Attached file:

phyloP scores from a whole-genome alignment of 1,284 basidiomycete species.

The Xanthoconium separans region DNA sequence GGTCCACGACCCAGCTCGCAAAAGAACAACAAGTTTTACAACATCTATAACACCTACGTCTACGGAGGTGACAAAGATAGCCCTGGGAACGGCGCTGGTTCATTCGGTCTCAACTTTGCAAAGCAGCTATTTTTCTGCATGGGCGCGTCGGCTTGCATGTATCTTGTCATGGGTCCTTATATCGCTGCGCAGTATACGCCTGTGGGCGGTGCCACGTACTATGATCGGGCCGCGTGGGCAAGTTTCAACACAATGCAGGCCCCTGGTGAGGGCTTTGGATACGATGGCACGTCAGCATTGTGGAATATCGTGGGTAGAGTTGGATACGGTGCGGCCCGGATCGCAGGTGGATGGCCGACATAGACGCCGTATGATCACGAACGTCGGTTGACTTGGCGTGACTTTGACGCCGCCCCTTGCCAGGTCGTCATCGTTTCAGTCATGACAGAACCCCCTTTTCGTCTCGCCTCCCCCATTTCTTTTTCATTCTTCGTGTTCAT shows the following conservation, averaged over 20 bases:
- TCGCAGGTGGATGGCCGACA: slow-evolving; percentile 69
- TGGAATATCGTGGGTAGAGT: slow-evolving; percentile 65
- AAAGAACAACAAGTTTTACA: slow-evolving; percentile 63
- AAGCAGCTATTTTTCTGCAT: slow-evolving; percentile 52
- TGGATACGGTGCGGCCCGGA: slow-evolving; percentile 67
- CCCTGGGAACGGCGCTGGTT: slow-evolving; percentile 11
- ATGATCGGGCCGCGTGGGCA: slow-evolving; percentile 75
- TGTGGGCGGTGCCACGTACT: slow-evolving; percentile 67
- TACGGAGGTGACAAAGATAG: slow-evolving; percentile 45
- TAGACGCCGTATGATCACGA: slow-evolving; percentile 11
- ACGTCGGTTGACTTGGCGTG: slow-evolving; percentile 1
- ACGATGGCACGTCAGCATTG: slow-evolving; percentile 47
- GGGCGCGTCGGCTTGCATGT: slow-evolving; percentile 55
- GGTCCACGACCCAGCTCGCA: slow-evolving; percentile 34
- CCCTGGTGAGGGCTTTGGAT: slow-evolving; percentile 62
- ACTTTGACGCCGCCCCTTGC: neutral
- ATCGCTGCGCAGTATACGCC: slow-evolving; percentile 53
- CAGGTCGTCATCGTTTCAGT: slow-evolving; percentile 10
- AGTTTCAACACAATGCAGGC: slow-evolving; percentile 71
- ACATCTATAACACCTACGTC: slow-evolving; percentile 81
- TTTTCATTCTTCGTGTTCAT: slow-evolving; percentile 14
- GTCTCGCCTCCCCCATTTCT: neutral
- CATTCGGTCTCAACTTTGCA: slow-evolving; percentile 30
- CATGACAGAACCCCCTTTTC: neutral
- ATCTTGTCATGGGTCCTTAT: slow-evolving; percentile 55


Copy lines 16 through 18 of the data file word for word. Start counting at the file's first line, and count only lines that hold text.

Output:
- GGTCCACGACCCAGCTCGCA: slow-evolving; percentile 34
- CCCTGGTGAGGGCTTTGGAT: slow-evolving; percentile 62
- ACTTTGACGCCGCCCCTTGC: neutral